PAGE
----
Editorial calendars reveal editors' content plans and cover packages for the upcoming year. Meat-and-potatoes articles, promised way in advance to attract advertisers, represent an opportunity for you. To get a magazine's editorial calendar, get its media kit (or check its Web site). Study magazines' past issues so you can guess at their blueprint for the future.

Of course, it would help if editors would just share their calendars so you could, for gosh sakes, help them out! Unless you have a connection with a potential advertiser who can request a media kit, your best bet is the magazine's Web site. Some publications post their whole media kit electronically. Others include their editorial calendars in their guidelines for writers, which you can request by sending a self-addressed, stamped envelope (SASE). Many magazines now also post their writers guidelines online; you can click right to these from the Web edition of Writer's Market at (subscription required).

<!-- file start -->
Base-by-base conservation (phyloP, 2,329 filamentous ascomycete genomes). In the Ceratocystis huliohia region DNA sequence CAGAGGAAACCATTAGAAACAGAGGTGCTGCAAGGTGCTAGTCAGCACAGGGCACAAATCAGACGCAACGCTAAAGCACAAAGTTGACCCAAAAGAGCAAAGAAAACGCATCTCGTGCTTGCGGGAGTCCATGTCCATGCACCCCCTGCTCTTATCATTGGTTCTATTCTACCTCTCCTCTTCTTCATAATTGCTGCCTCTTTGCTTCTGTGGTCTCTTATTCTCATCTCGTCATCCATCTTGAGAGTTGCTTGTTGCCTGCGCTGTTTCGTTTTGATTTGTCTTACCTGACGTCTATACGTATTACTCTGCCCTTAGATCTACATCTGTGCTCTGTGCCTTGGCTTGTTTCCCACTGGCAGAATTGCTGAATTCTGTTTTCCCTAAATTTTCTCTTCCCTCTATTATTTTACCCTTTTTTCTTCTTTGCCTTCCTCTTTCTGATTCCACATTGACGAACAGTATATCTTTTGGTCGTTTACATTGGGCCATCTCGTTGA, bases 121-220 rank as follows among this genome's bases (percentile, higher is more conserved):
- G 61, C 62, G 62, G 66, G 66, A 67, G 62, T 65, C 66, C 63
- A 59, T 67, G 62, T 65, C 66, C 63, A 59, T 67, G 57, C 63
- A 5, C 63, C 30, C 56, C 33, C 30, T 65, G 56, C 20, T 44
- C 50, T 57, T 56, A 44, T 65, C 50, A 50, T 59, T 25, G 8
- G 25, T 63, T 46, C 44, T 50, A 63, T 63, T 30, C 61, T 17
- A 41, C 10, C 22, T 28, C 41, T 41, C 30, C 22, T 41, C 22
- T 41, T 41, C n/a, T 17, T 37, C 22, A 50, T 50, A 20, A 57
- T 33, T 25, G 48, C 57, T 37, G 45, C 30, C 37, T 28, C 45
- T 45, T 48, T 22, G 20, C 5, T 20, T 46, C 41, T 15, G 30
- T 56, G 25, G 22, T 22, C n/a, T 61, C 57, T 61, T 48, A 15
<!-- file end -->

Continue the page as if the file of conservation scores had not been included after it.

History repeats itself

Even if a magazine you want to query keeps its editorial calendar under wraps, you can still make an educated guess about this blueprint to the publication's future by studying its past.

Think about it: Do you suppose Sports Illustrated will have a swimsuit issue on its editorial calendar for next February? And I'm betting Vanity Fair will have a special issue on Hollywood planned for right about Oscars time.

If the title you're targeting isn't so high-profile, all the better. Special-interest magazines have a steady diet of old reliable cover stories they'll repeat year after year, with little more than cosmetic changes to the concept. (Can you blame staff writers at such magazines for getting a tad weary of these perennials—and wanting to fob off at least bits of them to writers like you?)